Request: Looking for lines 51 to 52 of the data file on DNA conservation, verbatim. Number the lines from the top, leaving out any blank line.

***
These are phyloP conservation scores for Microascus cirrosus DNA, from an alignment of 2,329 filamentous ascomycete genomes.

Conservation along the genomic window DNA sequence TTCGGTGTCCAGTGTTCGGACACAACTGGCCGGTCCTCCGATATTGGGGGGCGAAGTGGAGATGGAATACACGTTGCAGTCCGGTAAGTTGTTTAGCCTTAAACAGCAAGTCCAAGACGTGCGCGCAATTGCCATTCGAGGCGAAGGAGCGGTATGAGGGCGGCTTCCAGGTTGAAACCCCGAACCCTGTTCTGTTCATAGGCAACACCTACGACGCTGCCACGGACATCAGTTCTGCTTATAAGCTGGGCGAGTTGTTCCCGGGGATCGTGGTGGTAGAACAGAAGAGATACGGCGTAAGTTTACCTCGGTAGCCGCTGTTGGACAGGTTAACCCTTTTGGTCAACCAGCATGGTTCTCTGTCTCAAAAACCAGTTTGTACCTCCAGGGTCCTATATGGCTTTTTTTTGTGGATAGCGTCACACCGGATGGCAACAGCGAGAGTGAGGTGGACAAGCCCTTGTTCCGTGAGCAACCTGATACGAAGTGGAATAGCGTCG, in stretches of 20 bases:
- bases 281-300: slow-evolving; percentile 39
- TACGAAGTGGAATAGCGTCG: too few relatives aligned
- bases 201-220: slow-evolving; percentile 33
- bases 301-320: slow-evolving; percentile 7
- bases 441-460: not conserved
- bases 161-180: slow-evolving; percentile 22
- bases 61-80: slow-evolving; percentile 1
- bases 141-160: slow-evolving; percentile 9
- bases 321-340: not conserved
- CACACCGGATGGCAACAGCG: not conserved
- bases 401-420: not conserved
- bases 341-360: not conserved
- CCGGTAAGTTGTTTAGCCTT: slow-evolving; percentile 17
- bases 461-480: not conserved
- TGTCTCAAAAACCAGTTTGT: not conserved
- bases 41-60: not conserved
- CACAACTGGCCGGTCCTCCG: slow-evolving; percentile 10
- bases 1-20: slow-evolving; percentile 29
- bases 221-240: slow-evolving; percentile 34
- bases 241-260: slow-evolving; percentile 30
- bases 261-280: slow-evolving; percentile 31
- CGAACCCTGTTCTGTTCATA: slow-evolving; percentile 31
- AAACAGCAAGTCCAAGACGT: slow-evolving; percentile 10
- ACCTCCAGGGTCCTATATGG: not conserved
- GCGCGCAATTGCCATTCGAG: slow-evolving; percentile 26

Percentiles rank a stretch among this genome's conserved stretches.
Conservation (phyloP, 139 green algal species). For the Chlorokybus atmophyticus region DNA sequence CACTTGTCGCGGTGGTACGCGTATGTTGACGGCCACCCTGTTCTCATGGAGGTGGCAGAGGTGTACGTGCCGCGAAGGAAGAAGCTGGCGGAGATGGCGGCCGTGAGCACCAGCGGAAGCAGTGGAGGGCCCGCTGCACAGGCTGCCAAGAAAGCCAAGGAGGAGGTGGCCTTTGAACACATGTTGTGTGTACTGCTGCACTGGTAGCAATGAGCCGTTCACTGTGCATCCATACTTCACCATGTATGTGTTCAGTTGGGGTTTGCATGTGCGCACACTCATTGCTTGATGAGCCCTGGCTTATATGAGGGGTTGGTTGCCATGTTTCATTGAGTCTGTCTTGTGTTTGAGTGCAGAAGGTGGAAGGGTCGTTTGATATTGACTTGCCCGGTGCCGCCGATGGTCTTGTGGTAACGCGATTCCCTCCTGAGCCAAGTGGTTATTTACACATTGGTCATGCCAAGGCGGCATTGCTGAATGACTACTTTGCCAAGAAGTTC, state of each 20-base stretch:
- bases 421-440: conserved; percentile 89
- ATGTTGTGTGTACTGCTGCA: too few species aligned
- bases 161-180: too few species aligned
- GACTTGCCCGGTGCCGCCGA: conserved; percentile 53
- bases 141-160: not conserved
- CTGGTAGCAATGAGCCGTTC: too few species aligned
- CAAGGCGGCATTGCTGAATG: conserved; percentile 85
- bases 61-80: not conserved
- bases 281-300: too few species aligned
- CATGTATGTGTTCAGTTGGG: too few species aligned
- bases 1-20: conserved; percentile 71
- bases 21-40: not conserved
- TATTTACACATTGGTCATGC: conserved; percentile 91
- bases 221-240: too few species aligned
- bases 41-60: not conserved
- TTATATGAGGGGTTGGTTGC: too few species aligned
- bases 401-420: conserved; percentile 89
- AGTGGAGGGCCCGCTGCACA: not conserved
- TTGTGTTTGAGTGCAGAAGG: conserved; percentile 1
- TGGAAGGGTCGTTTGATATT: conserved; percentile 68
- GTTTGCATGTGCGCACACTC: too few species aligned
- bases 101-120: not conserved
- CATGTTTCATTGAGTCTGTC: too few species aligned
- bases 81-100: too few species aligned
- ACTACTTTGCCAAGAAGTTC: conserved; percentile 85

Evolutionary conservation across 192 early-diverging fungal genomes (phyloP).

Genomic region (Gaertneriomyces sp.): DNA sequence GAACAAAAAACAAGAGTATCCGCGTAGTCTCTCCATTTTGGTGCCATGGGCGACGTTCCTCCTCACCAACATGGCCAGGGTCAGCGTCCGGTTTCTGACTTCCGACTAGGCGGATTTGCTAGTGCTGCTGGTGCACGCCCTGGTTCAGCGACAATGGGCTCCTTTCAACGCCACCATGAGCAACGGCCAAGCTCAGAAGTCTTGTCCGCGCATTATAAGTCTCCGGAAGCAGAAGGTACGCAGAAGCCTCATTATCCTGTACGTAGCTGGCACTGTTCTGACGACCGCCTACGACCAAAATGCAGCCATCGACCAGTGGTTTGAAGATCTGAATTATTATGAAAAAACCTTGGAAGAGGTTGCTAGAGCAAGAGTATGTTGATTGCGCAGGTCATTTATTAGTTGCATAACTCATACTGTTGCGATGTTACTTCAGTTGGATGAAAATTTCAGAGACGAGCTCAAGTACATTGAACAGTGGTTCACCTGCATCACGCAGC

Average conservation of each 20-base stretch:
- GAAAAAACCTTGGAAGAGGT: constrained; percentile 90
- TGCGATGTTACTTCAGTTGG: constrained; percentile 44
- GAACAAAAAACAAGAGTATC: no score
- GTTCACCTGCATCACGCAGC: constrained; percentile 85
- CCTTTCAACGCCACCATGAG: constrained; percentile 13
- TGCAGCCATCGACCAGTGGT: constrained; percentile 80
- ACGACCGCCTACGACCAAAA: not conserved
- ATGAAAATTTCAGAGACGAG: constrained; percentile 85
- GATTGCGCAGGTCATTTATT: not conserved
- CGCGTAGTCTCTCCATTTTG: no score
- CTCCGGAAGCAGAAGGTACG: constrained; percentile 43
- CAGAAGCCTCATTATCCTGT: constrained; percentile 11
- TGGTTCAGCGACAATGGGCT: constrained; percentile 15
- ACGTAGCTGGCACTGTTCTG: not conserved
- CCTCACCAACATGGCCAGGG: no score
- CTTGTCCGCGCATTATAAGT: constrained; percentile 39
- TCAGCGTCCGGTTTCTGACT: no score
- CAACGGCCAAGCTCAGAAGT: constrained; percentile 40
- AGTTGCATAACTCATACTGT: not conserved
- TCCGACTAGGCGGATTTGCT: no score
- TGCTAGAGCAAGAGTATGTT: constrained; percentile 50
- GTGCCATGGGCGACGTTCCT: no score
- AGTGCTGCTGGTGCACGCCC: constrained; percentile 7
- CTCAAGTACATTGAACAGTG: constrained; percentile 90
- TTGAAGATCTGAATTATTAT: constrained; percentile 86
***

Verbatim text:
- bases 101-120: not conserved
- CATGTTTCATTGAGTCTGTC: too few species aligned